Completion: 2013–2014

From late 2012, work continued mostly on schedule.[80] More than 150 metres (160 yd) of flawed concrete trackbed had to be replaced between Shandwick Place and Haymarket.[81][82] In June 2013, overhead electric wires were installed on the city centre portion of the route. This was considered the last major step in the construction process.[83]

Controversy erupted over concessionary travel for the elderly and disabled. Originally, it was planned that concessionary travel, that is the ability of those with a Scottish National Entitlement Card to travel on public transport free-of-charge, was not going to be offered on the tramway. This was despite the fact that Edinburgh Trams is to be run by Lothian Buses, who are mandated to offer free travel to those with concession cards on all their bus routes.[84] This revelation quickly caused city leaders to support an Edinburgh Evening News campaign to ensure that concessionary travel would be offered on the new tramway. City transport convener Lesley Hinds stated "People in Edinburgh have paid through their council tax and their taxes for the trams to get up and running and it would be wrong for a large proportion of the population not to be allowed to use their concessionary bus pass".[84]

Despite this, the Scottish Government refused to pay for concessionary travel for the tram scheme, as it does for all bus routes in Scotland. Talks between the Scottish Government and Edinburgh Council eventually decided that concession cards should be valid for tram travel, but that they should be paid for by the Council instead of the Government.[85] It was revealed on 15 August 2013 that the cards would be valid, and that travel would be paid for by Edinburgh Council. However, only people with cards issued in Edinburgh would be able to use them.[86] This compromise upset many people in the Lothians, who often commute or travel into Edinburgh.[87]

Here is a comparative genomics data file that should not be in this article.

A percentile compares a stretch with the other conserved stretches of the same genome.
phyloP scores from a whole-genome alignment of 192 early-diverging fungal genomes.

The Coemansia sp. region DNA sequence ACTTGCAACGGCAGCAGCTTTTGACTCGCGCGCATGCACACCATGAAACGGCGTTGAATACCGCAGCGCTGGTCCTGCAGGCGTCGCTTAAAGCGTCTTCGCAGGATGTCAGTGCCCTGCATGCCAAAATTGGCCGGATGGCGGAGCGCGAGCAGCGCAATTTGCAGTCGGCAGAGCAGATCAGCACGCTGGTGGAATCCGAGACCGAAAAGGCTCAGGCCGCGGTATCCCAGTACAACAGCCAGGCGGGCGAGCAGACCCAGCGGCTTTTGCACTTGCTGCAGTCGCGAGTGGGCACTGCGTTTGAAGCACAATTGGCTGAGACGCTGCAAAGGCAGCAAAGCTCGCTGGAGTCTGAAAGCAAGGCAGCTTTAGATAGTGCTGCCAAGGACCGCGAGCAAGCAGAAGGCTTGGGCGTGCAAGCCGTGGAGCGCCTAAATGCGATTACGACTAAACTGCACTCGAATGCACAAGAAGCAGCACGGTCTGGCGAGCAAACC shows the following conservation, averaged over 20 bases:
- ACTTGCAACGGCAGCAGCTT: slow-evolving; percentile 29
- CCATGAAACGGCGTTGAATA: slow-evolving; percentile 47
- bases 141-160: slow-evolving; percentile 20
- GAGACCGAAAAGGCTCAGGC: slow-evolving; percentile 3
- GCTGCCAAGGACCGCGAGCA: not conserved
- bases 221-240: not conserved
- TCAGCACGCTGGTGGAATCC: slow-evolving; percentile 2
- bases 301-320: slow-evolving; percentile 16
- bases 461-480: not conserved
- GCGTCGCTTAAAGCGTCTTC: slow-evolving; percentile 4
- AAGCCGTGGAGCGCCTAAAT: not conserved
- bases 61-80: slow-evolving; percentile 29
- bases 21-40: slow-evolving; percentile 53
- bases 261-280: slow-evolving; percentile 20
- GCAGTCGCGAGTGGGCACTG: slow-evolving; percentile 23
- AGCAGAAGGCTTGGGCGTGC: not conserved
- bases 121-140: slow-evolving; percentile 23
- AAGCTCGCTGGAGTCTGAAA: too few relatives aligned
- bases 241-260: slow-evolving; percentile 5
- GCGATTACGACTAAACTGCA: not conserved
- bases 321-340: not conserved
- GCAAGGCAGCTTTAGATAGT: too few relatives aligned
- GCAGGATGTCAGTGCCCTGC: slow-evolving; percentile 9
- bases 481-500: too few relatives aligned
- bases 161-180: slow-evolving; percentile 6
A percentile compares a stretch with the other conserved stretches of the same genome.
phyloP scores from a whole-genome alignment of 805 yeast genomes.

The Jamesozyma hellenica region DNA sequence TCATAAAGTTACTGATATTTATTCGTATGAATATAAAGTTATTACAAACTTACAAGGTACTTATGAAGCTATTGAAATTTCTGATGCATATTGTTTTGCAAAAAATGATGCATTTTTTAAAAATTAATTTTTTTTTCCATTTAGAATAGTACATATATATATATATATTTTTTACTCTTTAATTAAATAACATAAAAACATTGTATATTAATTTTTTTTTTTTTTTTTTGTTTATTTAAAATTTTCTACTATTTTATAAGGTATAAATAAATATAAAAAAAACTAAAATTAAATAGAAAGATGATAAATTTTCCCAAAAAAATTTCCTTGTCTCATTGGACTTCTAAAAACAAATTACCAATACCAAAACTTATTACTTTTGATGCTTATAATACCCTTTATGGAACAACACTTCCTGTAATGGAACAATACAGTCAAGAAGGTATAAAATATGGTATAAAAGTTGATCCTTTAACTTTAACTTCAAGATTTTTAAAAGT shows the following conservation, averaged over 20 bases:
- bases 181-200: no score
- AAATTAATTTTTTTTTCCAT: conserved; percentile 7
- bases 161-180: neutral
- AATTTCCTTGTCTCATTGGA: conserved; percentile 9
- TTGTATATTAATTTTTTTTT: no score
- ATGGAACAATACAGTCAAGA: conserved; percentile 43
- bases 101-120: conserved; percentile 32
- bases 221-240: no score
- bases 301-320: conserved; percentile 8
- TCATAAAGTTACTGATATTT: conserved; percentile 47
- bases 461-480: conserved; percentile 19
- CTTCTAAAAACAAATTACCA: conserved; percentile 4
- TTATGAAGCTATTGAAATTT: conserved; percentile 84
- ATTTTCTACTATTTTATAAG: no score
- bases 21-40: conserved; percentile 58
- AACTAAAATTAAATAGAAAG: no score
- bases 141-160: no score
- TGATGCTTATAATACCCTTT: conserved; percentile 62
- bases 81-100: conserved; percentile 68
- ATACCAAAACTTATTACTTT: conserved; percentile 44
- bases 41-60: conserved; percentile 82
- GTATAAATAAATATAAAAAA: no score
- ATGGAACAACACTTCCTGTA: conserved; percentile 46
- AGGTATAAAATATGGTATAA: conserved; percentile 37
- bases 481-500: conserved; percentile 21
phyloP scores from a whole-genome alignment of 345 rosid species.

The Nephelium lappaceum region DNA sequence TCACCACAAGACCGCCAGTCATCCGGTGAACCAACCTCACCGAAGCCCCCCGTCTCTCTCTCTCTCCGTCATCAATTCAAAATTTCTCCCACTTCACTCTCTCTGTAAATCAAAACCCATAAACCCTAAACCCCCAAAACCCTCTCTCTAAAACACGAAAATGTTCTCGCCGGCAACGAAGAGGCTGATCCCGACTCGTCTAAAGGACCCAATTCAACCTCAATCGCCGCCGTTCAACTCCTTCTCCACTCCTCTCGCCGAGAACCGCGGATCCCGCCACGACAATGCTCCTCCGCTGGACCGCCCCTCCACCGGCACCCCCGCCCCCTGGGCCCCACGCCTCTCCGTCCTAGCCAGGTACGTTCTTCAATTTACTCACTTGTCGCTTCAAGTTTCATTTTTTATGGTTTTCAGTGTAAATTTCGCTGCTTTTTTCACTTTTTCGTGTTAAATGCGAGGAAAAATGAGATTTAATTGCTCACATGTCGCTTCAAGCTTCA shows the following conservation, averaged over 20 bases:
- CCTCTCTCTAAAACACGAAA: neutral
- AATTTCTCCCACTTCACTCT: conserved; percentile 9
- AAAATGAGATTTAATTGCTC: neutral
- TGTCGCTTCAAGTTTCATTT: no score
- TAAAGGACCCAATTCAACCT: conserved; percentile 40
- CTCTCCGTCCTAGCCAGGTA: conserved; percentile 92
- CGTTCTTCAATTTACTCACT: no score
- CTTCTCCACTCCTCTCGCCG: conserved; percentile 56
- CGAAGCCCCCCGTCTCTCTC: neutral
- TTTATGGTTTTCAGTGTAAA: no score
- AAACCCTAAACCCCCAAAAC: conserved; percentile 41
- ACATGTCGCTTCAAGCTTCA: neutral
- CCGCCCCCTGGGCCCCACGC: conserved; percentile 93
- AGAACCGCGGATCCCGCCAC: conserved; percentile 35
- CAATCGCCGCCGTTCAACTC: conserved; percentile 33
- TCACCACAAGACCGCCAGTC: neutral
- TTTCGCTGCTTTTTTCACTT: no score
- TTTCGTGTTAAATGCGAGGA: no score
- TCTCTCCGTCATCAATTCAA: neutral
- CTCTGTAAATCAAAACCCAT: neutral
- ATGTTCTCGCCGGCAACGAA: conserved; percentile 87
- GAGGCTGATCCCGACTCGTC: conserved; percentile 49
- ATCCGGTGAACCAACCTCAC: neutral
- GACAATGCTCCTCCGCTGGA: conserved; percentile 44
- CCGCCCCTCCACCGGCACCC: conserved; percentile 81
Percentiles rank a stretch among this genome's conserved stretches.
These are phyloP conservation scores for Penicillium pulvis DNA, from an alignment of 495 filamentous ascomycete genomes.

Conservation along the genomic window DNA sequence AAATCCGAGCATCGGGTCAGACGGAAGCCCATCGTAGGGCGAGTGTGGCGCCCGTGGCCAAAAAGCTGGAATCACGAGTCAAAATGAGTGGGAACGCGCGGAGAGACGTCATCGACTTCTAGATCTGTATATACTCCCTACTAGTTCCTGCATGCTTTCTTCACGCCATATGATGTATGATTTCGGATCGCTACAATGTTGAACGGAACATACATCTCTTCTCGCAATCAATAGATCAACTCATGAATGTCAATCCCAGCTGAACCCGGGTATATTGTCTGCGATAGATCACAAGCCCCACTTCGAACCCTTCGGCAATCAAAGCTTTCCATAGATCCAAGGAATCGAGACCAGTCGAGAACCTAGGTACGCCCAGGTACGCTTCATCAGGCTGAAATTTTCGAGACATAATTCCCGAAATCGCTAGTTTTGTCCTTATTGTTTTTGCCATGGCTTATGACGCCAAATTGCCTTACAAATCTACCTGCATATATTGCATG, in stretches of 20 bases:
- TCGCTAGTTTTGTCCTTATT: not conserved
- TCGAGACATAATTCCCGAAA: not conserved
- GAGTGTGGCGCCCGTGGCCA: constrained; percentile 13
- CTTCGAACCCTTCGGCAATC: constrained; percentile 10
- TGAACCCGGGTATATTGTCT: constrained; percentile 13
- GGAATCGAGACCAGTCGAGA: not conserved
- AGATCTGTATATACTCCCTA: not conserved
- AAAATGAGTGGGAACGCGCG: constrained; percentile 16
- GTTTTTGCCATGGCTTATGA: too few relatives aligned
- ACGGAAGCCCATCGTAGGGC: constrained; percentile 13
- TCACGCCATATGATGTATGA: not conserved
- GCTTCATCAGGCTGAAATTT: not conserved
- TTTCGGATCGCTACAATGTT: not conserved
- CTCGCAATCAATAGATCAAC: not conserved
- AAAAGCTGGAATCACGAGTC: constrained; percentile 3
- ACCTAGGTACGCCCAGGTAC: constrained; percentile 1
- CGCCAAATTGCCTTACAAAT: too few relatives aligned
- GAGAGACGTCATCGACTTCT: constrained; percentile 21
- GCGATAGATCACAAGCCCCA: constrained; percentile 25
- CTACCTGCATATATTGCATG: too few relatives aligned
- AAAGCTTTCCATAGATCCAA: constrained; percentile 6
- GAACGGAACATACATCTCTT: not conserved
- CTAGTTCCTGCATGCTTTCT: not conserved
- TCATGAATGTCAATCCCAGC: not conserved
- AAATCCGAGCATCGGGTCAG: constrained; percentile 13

Works on the tram scheme were running two months ahead of schedule by September 2013, when Edinburgh Council announced the tramway would open by May 2014.[88] All tram and road works were completed by 19 October[77] with testing of the trams between the depot and Edinburgh Park commencing on 8 October 2013. This was followed by the energising of tram wires from Bankhead tram stop to York Place on 19 November, marking the first time that the route was completely energised.[89] Testing along the full length of the route began on 5 December.[90][91][92]

The tramway opened to passengers on 31 May 2014.[93][94]